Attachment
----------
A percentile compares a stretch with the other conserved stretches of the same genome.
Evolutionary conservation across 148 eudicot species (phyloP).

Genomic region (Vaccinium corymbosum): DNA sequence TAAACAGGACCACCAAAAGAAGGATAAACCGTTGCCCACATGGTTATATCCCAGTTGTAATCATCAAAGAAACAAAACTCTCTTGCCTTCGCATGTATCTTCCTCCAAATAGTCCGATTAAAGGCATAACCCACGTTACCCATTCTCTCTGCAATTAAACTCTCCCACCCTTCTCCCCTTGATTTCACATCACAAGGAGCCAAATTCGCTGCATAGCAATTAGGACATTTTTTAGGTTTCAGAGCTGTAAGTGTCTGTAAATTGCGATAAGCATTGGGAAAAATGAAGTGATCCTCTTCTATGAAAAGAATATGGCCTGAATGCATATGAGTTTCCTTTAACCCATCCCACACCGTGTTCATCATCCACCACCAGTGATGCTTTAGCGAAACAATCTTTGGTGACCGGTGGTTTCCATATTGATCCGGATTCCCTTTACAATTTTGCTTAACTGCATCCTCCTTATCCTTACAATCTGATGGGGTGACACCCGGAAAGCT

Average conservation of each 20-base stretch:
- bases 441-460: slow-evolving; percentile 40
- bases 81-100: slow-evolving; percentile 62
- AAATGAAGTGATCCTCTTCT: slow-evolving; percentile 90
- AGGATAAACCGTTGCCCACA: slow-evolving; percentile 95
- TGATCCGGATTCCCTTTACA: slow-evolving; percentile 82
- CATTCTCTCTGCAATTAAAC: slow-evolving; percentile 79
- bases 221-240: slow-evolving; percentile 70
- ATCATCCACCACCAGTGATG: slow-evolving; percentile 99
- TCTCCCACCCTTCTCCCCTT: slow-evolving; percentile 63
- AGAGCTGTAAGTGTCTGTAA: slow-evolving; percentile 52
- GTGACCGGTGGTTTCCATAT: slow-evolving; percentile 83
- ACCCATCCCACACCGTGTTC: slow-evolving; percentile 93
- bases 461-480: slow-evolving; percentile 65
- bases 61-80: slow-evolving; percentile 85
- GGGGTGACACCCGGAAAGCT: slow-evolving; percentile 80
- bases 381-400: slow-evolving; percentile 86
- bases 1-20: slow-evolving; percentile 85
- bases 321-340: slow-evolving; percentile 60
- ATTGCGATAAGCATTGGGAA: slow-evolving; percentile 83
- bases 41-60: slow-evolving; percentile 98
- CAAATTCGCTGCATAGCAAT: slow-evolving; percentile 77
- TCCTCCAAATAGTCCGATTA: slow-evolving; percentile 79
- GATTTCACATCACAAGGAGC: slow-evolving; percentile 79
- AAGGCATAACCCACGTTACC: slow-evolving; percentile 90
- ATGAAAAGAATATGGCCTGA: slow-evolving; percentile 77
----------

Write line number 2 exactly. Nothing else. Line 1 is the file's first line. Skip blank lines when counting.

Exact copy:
Evolutionary conservation across 148 eudicot species (phyloP).